from National Post, May 1, 2003
By Lisa Gabriele
The free Web site craigslist.org now includes Toronto so if you need a nude maid or forgot your backpack on the subway...
As some of you already know, an uncontrollable foreign entity has infiltrated our borders. It arrived sometime in early April, with no warning or fanfare, and has been spreading across the country like a virus. No, not SARS. It's "Craig's List," the San Francisco-based Web site founded by a mysterious, altruistic man named Craig Newmark.
Craigslist.org is a free, community-run site with bulletin boards in 23 cities across North America, which now includes Vancouver and Toronto. People have found apartments, 1972 Mavericks, toasters, Siamese kittens, nude maids, backpacks left on the subway, birth mothers, boyfriends, and afternoon quickies on craigslist.org.
Unlike other market-driven sites, craigslist.org is entirely free, as well as completely anonymous. For this reason Newmark has been called the Father of Freebay. Esquire magazine declared it the "single most useful commerce site on the Internet," with more than 1.5 million original hits a month. The system requires no formal registration, and its e-mail relay program promises anonymity with all exchanges. Newmark doesn't advertise, nor does he allow banner ads, or spammers to pollute its utilitarian, and frankly unattractive, site.
"I like to think it's a place where people can get help with their everyday lives," said the elusive Newmark, while fetching a morning coffee. "But it's also a site that has given everyday people a voice, which you don't really find on traditional commercial Web sites."
In 1994, the site began as a "local events" listing Newmark, now 50, regularly sent to friends. Craigslist grew by word of mouth. He now employs 13 people and pays for the site by charging companies posting ads for employees.
Newmark agrees that part of its particular appeal lies in the fact that any Luddite can navigate it. "Also, each site tends to take on the personality of the cities themselves," Newmark says. "For instance, in New York, people are pretty direct, and it's reflected on the site."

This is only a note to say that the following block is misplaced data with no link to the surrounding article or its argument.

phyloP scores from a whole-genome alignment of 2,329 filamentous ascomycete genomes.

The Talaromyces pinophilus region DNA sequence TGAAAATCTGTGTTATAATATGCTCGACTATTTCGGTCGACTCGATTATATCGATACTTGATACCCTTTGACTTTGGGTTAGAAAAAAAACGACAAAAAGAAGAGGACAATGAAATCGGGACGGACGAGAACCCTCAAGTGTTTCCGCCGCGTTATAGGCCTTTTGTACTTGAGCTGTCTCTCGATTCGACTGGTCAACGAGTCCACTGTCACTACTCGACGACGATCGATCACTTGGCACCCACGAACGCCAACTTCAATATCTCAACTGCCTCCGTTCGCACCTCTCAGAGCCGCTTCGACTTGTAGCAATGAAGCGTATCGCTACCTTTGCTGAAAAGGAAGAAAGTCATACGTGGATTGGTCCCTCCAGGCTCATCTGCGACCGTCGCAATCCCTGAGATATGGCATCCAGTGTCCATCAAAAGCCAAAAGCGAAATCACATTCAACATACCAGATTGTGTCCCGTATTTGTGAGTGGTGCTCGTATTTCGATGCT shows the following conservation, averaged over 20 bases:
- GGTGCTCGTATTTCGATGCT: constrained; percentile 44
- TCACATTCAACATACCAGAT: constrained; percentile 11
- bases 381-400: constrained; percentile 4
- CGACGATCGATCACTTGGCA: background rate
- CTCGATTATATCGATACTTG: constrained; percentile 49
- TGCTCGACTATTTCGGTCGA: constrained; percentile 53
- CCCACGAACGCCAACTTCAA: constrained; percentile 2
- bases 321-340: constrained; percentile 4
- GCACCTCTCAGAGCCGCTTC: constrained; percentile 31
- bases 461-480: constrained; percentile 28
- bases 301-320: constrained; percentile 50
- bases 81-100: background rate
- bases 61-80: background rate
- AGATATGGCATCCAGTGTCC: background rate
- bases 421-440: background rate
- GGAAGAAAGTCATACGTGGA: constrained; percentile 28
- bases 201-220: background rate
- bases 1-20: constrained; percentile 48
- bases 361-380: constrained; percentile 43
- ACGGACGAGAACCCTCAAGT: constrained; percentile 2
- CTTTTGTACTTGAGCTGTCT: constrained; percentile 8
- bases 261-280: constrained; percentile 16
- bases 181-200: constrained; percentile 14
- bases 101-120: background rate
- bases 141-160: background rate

That's an understatement.
When you ask a New Yorker how they got their apartment, car, fiancee, or that hickey, many will say craigslist.org. And even if you're not looking for a lawnmower or true love, "Casual Encounters" is a must-read category if you've got any time to kill. Hook-ups are lasciviously specific and generally of the "right now" variety. "What Are You Doing Tonight?" "I'll be at Max Fish's Between 9-12, Red Cowboy Hat, Introduce Yourself."
But other ads are downright hilarious. The intentionally irreverent ones are written in a style that's a mix of McSweeney's, the front section of Harper's, and Penthouse Forum. "Be my Fake Boyfriend for Passover" is a charming and entirely genuine posting. Another guy wrote his ad from the perspective of his penis. His headline: "A most articulate fellow, wouldn't you say?" Then there's this, a sure fake, but great reading nonetheless: "To The Gorgeous Blond Third Row From The Back ... the hottie in the red and black dress at my wedding on Saturday ... was it me or were you scoping me out?... Sorry I couldn't write sooner but this is the first time I've been online during my honeymoon."